It Makes Me Sad

Day 6 of the 30 Day Challenge. Let’s talk about our feelings. No, but I am going to talk about a book that poured the feels all over my cold heart. I am one with the fact that I am a monster. So just know, this book is infused with those feels.

Okay, I’m sorry. I’m a liar. I don’t really find things sad like your average person. Because for all the sadness in the books, usually a happy ending will just erase all of the sad for me. Like in Les Miserable (the musical – I haven’t gotten to the book yet). For me, that is one of the happiest endings of all time. Everyone who died finally got to be free. Even with The Fault in Our Stars. Yeah, it’s sad. But then they find what they were looking for and it’s just beautiful. Beauty is always happy, no matter how sad it is, in that it makes me happy. So, rather than explain the hours spent grieving over a lost character or all the countless times when I actually yell at the book in my hands because it’s hurting me with unresolved pain, I’m going to tell you something that is my kind of sadness.

50-anniversary-cover

That’s right. It’s Harper Lee’s To Kill A Mockingbird. Okay, maybe the beauty couldn’t full erase the sadness. Because this is the kind of unavoidable and absolute sadness that just kills me. And that is the sadness of something that didn’t have to happen, something that happened to another person who just wanted to be cruel or ignorant. And that really kills me. It really does.

I have the same kind of sadness when reading books like Beloved and Hotel on the Corner of Bitter and Sweet. It doesn’t always go hand in hand with racism, those just happened to be the examples that popped into my head. Since racism hits pretty close to home.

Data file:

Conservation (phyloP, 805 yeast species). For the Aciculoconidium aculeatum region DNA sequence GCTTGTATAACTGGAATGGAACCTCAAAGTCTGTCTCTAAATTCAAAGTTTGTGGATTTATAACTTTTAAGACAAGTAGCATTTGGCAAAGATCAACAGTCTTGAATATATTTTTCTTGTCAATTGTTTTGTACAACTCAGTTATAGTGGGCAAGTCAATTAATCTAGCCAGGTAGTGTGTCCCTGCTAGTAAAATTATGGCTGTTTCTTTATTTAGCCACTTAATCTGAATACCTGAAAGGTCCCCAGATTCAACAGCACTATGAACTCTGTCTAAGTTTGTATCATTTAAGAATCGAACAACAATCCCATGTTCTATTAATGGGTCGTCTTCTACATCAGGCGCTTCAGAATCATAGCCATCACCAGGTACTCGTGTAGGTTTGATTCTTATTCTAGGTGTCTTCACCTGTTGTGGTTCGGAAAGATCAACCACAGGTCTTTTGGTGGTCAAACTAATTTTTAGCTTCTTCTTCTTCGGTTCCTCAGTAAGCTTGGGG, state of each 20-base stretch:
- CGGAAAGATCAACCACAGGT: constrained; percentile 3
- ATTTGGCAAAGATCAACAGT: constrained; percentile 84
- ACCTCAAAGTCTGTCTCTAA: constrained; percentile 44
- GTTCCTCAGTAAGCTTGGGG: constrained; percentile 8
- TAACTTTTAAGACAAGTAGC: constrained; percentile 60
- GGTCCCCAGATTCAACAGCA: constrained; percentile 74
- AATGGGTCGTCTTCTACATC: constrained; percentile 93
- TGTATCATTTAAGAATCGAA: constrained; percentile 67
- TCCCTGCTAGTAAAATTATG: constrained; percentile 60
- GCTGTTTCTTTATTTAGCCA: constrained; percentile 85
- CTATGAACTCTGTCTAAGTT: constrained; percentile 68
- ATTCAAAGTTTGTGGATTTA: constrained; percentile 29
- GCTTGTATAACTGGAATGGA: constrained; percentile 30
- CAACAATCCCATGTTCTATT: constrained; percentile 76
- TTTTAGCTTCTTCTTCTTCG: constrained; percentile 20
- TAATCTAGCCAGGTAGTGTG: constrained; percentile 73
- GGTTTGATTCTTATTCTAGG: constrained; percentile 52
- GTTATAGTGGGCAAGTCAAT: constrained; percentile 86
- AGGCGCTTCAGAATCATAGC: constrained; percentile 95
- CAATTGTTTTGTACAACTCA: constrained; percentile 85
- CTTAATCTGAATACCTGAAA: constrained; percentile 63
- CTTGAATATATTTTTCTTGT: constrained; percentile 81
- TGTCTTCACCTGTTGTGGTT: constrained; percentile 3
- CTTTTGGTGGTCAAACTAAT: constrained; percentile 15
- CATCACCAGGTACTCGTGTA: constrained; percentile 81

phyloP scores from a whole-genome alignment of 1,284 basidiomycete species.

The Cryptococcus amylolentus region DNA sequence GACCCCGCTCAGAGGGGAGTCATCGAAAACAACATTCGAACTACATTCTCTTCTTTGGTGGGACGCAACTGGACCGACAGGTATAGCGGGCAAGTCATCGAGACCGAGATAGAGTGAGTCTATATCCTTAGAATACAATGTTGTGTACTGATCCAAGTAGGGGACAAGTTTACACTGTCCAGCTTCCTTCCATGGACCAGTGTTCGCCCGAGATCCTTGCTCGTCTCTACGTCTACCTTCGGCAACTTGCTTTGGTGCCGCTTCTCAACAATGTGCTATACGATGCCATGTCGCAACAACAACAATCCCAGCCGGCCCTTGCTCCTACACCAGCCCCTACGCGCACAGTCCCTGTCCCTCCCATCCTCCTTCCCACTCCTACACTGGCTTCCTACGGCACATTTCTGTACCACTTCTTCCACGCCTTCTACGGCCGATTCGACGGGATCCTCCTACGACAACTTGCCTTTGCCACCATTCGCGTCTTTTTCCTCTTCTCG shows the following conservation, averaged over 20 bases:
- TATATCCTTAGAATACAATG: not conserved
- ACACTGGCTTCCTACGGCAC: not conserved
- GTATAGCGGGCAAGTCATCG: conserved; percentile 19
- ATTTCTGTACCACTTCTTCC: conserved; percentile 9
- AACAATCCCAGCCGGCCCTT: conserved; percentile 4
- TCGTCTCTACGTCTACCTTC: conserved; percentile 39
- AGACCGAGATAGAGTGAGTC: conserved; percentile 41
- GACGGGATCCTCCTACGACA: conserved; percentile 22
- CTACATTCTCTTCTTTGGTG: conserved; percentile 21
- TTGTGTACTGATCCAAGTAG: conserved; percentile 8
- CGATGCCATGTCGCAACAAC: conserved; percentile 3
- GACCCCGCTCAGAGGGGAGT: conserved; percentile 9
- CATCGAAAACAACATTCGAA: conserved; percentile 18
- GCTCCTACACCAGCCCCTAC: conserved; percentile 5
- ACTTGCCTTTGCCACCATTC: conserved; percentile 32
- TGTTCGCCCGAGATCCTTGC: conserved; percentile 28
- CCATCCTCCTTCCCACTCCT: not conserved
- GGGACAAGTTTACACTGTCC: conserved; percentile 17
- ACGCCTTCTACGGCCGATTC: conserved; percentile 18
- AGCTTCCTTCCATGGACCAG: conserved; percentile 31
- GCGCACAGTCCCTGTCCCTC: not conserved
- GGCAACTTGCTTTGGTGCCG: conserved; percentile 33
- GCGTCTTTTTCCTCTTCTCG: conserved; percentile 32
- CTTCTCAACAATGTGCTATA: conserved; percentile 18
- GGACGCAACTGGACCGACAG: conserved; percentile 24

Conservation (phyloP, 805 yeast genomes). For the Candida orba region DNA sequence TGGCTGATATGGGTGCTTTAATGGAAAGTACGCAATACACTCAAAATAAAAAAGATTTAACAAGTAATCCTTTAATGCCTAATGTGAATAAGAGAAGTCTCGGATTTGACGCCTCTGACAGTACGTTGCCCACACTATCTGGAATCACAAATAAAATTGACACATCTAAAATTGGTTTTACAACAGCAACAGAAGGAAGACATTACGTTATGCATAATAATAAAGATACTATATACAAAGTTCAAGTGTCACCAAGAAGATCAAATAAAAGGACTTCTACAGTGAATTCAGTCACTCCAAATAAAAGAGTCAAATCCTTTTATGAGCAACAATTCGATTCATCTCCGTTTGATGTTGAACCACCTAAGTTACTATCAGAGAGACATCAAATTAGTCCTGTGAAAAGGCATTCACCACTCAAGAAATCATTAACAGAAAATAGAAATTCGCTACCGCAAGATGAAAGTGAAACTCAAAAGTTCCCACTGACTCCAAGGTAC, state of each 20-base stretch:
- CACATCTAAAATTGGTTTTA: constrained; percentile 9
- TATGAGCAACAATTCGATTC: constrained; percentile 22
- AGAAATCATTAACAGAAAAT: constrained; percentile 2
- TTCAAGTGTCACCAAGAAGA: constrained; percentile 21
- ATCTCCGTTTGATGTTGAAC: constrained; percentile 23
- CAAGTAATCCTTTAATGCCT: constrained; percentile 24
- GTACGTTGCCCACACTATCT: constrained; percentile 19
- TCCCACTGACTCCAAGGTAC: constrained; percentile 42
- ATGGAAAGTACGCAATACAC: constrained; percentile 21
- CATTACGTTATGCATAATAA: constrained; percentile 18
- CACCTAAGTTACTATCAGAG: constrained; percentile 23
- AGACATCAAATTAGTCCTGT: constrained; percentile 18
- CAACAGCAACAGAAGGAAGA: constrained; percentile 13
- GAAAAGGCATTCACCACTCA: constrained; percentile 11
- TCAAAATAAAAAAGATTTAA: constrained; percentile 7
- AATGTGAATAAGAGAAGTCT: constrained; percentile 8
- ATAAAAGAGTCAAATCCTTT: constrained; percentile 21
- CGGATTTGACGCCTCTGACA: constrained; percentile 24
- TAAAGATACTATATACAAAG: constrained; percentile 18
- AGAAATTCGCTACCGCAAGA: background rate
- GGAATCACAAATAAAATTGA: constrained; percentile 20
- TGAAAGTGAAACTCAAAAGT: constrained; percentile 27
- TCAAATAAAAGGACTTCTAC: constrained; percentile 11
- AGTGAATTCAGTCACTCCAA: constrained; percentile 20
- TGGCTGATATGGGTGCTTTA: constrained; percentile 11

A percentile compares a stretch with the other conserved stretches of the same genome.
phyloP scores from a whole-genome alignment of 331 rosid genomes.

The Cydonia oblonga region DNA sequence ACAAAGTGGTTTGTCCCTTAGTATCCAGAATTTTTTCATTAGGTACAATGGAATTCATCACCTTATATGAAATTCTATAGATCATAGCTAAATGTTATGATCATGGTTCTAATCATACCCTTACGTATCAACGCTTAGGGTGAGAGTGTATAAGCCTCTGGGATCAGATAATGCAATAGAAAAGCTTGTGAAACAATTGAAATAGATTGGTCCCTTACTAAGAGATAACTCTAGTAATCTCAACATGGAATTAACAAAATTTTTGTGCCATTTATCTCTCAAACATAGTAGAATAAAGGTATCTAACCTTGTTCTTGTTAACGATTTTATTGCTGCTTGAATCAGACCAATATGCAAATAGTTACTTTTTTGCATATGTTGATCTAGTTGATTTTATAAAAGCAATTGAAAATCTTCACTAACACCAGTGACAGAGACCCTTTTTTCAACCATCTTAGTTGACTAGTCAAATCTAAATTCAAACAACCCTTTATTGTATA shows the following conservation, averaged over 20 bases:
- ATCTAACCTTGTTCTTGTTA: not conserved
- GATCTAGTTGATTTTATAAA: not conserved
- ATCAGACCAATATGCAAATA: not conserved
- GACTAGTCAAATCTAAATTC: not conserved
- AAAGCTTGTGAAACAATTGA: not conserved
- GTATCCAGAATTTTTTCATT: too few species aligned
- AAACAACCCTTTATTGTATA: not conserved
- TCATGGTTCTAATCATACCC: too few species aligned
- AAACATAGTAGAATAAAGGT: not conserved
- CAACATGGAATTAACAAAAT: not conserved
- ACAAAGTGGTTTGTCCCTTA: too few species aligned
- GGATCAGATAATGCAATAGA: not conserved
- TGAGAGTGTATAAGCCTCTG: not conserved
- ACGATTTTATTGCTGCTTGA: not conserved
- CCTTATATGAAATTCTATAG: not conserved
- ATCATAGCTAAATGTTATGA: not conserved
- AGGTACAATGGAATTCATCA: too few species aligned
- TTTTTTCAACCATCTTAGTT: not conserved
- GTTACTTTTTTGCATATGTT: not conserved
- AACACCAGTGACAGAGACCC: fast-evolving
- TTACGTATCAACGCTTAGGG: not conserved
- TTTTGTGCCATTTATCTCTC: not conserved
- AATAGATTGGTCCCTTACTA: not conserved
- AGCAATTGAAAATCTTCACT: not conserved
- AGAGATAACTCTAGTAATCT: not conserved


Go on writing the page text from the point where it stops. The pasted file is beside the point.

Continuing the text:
I don’t have to tell you that To Kill a Mockingbird is a great book. Because it is. One of my favorites. But just…the thing that happens to Tom Robinson didn’t have to happen. And it’s so terrible, and it didn’t have to happen. Mayella could have had the courage to say something, and maybe she would have if her daddy wasn’t such a waste of life, and if they didn’t live in a society where you could get away with anything as long as you blamed the black guy. And they had so much evidence. The jury knew what happened. They had to. And it took them so long, not because they were debating what was true and what was lie, but because they were debating what was right. And they chose wrong. And that’s sad.

I’m right with Boo Radley on this one. Shutting yourself up away from the mess that is humanity doesn’t seem like such a bad idea sometimes.

It’s when you get into the ‘what ifs’ that make things really sad for me. Because that’s when you can’t do anything about it and you have nothing else to do but dwell on it. And that’s sad.

Terribly sad, actually. I’ve gone and depressed myself.

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3 thoughts on “It Makes Me Sad

    • The beginning of the book is really slow and slightly technical. After you get past that, there’s a lot to it and it’s really quite interesting. For awhile, it kind of seems like kids doing weird stuff and being kids, but a really cool sort of mystery unfolds around it and it’s actually really important to the juicy stuff. The middle chunk to the end was the best. That was the trial through all the stuff with Boo Radley.

  1. Pingback: 30 Day Challenge Archive | A Cavalcade of Literature

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